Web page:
Nayism 30: The action taken as a result of the Six Sigma project has no basis. Looks like this Six Sigma stuff is a scam for doing whatever management wants to do.

There is nothing worse than a good project gone bad. How do you identify them and what do you do? Here’s what I say . . .

Bad projects occur when a project team fails to apply the Six Sigma methodology to reach the answer but instead jumps to an unanalyzed conclusion. These projects can be identified because the action recommended does not have a link to data analysis. How does this happen? Sometimes it is due to having an overzealous team that think they know the answer and want to hurry up and solve the problem. In this case, bringing the team back to the data analysis usually gets them going in the right direction.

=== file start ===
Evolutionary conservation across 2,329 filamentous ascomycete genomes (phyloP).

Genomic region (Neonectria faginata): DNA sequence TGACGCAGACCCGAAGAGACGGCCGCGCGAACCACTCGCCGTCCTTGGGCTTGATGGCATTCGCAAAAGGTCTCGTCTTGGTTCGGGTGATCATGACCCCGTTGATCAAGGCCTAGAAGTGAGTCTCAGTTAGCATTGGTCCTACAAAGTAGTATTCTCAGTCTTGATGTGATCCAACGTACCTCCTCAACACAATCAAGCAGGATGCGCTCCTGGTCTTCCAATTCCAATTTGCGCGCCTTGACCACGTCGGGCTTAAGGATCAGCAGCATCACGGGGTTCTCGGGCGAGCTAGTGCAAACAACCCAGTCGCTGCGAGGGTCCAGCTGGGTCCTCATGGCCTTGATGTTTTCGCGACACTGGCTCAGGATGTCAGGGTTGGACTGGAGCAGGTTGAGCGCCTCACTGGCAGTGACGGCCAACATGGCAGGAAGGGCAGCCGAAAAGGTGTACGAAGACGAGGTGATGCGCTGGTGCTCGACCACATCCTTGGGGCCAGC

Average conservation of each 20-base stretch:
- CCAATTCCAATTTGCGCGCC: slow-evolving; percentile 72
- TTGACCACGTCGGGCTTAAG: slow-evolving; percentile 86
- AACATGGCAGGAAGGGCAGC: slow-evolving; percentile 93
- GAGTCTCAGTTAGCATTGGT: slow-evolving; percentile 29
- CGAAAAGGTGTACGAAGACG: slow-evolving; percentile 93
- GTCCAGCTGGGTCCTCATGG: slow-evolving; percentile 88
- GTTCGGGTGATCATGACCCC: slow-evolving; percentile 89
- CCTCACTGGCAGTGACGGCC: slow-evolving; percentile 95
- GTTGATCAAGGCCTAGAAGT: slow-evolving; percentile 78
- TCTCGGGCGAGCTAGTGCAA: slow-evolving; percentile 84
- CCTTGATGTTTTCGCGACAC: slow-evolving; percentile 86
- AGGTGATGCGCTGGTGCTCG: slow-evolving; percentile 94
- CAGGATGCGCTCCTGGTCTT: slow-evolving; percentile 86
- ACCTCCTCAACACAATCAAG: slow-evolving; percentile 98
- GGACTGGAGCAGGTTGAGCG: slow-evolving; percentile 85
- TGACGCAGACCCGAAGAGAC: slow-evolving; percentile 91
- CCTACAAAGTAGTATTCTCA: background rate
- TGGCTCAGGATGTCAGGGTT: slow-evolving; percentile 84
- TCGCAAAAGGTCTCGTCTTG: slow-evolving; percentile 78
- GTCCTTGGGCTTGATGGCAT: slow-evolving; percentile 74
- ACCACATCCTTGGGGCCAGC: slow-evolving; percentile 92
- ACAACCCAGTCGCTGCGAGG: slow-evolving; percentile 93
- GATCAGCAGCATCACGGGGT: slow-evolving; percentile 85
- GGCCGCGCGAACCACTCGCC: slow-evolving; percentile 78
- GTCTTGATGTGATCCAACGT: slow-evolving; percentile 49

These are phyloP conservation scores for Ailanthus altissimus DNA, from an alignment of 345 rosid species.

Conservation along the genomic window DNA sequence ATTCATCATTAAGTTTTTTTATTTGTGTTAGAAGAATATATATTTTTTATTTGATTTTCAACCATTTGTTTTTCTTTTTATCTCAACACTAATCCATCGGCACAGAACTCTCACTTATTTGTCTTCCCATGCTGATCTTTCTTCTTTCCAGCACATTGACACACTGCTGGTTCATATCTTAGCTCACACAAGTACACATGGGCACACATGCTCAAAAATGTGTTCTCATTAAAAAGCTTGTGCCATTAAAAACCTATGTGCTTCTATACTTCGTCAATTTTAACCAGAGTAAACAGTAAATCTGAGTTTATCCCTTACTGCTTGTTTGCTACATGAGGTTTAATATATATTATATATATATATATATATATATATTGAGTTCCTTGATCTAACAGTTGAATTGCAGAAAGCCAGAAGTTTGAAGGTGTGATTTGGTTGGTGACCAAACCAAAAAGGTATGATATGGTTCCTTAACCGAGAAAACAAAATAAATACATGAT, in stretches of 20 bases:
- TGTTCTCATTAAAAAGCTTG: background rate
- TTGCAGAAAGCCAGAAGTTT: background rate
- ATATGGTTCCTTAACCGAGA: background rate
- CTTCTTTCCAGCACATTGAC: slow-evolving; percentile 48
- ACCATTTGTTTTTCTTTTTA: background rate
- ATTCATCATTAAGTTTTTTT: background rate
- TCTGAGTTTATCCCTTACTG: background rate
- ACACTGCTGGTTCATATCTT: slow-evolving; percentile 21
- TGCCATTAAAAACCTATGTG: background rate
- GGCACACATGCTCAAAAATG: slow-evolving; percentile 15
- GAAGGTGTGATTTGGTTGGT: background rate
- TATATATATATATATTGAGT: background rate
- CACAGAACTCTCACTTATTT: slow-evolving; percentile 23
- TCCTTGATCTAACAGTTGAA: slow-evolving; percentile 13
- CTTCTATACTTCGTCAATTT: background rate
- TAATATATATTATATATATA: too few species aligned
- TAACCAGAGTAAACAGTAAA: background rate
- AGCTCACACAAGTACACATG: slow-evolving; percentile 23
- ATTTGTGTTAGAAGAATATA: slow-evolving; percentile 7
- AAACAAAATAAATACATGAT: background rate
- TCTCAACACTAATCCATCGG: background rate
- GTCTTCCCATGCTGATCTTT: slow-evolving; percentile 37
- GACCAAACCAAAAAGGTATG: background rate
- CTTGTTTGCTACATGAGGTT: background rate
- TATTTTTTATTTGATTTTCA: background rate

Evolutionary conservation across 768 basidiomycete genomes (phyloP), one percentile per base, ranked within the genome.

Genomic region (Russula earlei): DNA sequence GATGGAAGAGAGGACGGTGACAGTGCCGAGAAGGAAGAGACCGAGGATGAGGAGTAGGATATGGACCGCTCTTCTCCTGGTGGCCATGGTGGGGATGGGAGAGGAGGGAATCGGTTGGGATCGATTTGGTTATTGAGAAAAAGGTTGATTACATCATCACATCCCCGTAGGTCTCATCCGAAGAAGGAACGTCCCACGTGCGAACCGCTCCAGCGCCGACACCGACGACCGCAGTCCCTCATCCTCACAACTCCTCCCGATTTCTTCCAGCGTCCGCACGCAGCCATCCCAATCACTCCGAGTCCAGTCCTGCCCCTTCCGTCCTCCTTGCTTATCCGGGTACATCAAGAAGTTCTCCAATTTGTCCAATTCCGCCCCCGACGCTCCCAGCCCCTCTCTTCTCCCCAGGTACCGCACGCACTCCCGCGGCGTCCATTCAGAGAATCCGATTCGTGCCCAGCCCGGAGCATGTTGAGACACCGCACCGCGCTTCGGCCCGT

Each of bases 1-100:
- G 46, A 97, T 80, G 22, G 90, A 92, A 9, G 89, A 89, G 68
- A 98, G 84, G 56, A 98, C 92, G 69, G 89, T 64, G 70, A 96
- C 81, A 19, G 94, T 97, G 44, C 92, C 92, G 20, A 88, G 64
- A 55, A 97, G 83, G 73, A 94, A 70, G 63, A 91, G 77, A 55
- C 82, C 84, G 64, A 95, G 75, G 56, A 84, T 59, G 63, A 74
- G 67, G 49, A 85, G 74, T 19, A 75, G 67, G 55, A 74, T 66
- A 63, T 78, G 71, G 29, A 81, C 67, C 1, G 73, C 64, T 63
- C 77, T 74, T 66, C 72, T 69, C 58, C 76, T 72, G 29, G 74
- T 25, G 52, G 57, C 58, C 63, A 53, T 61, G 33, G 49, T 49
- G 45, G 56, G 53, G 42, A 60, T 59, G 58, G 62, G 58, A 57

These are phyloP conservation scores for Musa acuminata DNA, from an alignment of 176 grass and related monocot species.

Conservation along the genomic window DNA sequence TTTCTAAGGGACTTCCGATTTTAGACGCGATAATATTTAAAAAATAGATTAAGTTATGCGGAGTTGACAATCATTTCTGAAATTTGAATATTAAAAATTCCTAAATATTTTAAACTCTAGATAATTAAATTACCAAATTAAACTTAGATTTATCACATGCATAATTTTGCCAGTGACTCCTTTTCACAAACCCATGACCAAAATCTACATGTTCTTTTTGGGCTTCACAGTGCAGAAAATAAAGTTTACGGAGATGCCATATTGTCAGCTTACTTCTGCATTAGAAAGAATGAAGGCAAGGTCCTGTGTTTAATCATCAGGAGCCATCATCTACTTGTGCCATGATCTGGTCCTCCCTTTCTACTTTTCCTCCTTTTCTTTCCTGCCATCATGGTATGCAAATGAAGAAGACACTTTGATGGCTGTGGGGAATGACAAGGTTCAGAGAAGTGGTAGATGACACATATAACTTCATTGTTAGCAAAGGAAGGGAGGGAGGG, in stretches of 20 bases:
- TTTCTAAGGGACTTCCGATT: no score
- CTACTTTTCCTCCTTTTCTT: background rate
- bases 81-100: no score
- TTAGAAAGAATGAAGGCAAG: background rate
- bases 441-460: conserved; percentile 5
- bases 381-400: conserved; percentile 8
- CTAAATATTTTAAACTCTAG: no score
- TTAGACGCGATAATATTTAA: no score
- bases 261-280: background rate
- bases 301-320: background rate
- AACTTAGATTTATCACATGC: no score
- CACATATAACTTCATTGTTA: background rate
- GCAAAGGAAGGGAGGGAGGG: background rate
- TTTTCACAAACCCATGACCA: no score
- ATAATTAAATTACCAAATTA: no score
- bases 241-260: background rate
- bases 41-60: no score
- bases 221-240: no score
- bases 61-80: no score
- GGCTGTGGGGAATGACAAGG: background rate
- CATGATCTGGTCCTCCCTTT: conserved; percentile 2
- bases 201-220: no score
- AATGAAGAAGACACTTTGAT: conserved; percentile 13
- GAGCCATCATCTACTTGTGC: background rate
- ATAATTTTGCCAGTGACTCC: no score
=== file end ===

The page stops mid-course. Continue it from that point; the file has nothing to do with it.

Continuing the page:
The tougher issue is when this action is pre-meditated. This is when a Project Champion (PC) or Black Belt (BB) uses the Six Sigma forum to accomplish a specific task that they want to get done. Portraying the task as a Six Sigma project implementation recommendation may be the only way to sell their idea. Addressing this issue is a difficult task. You must keep asking the PC, the BB and the team, “How does this solution link to the data analysis?” Focus on the PC. If the PC refuses to acknowledge the issue it means that he or she is the issue. If the project is too far down the road, you may not be able to save it. But keep a sharp eye on the situation and you may be able to halt the next project before it starts going bad.

Good projects gone bad can ‘spoil’ any deployment. If given the choice, no project is better than a bad one.

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